[ok-si-sawl, -sol]

Oxisols are an order in USDA soil taxonomy, best known for their occurrence in tropical rain forest, 15-25 degrees north and south of the Equator. Some oxisols have been previously classified as laterite soils.

The main processes of soil formation of oxisols are weathering, humification and pedoturbation due to animals. These processes produce the characteristic soil profile. They are defined as soils containing at all depths no more than 10 percent weatherable minerals, and low cation exchange capacity. Oxisols are always a red or yellowish color, due to the high concentration of iron(III) and aluminium oxides and hydroxides. In addition they also contain quartz and kaolin, plus small amounts of other clay minerals and organic matter.

The word "oxisol" comes from "oxide" in reference to the dominance of oxide minerals such as bauxite. In the FAO soil classification, oxisols are known as ferralsols.

Scientists originally thought that the heavy vegetation of tropical rain forests would provide rich nutrients, but as rainfall passes through the litter on the forest floor the rain is acidified and leaches minerals from the above soil layers. This forces plants to get their nutrition from decaying litter as oxisols are quite infertile due to the lack of organic matter and the almost complete absence of soluble minerals leached by the wet and humid climate.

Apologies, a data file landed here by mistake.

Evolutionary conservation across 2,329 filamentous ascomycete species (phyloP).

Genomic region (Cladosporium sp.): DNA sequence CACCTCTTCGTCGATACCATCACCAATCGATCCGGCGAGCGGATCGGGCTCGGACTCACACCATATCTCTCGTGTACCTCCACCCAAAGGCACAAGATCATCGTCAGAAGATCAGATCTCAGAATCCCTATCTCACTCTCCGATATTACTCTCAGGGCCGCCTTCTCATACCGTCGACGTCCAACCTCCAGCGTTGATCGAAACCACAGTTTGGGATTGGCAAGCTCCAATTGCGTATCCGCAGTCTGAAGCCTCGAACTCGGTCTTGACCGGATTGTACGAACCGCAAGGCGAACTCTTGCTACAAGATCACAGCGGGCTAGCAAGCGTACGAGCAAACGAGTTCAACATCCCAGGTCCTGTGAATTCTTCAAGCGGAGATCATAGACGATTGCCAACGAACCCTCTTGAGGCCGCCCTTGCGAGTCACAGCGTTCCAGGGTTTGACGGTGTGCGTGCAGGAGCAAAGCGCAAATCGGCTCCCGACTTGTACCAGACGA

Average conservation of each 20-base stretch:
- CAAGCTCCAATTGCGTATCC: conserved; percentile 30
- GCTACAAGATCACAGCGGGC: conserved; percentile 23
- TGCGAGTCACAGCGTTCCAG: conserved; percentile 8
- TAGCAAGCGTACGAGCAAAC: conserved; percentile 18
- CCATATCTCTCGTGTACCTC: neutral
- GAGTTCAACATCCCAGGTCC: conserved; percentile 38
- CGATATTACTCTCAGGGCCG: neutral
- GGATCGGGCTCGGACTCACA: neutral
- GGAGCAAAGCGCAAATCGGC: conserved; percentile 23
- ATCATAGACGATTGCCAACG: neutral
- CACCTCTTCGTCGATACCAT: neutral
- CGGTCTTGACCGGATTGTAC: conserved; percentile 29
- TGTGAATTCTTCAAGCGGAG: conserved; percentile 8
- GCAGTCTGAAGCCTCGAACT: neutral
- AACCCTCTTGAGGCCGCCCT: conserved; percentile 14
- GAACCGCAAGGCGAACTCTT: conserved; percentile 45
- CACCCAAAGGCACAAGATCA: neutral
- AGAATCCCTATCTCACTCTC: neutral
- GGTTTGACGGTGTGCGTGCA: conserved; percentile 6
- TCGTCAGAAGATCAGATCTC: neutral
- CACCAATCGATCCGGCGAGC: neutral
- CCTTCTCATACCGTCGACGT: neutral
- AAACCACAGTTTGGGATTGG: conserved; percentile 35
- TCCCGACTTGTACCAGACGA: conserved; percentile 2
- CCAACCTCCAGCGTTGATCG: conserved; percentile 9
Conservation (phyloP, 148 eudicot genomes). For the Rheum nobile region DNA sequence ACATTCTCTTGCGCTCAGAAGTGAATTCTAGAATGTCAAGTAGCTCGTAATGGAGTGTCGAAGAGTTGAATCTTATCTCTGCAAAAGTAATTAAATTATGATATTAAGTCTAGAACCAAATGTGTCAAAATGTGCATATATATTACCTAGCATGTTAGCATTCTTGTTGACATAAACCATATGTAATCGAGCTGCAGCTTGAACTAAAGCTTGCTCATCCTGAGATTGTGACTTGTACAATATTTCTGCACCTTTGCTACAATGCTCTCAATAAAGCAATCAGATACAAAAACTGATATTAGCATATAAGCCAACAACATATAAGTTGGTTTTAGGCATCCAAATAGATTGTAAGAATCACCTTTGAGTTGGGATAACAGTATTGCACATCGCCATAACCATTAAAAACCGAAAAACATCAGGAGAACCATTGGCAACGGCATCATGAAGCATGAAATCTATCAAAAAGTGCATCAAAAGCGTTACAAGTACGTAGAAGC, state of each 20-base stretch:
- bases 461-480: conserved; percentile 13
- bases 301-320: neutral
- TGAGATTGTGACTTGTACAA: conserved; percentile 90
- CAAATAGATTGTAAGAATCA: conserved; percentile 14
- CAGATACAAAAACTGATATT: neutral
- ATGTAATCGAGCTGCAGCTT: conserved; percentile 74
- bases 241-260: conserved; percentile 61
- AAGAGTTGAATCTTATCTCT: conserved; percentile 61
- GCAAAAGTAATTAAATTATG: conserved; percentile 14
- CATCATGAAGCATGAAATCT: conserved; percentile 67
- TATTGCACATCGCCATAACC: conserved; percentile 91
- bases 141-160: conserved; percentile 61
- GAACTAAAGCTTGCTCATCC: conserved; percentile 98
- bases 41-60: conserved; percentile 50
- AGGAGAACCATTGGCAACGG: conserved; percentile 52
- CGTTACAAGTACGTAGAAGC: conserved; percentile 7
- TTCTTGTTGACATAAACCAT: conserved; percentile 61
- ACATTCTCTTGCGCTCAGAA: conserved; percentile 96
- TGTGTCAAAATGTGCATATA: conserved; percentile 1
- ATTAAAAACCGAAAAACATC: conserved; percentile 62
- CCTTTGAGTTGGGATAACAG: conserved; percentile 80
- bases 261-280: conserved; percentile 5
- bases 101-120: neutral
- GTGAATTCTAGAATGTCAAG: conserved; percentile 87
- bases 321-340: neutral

Present-day oxisols are found almost exclusively in tropical areas of South America and Africa, almost always on highly stable continental cratons. In Australia vast areas formerly covered in rainforest have become so dry that oxisols have formed a hard ironstone cover upon which only skeletal soils can form.

Fossil oxisols are known from the first appearance of free oxygen in the atmosphere about 2200 million years ago. In warm periods like the Mesozoic and Paleocene, oxisols extended to areas that now have quite cool climates, extending well into North America and Europe. It is believed oxisols became vegetated later than ultisols or alfisols, probably because vegetation took a long time to adapt to the infertility of oxisols.

Oxisols are often used for tropical crops such as cocoa and rubber. In some cases, rice is grown on them. Permanent cropping of oxisols in low-income areas is very difficult because of low cation exchange capacities and high phosphorus fixation. However, many oxisols can be cultivated over a wide range of moisture conditions. On this account, oxisols are intensively exploited for agriculture in some regions which have enough wealth to support modern agricultural practices (including regular additions of lime and fertilizer). A recent example of exploitation by modern methods involves the growing of soybeans in Brazil.

Oxisols are divided into the following suborders:

  • Aquox - oxisols with a water table at or near the surface for much of the year
  • Perox - oxisols of continuously humid climates, where precipitation exceeds evapotranspiration in all months
  • Torrox - oxisols of arid climates. Because the present climate can never produce enough weathering to produce oxisols, torrox soils are always paleosols formed during periods of much wetter climates. They occur mainly in Southern Africa.
  • Ustox - oxisols of semiarid and subhumid climates
  • Udox - oxisols of humid climates


  • Buol, Hole, and McCracken, (1997). ‘Soil Genesis and Classification.’ 4th edition. (The Iowa State University Press, Ames, Iowa.)
  • Oxisols. USDA-NRCS. Retrieved on 2006-05-14..
  • Oxisols. University of Florida. Retrieved on 2006-05-14..
  • Oxisols. University of Idaho. Retrieved on 2006-05-14..

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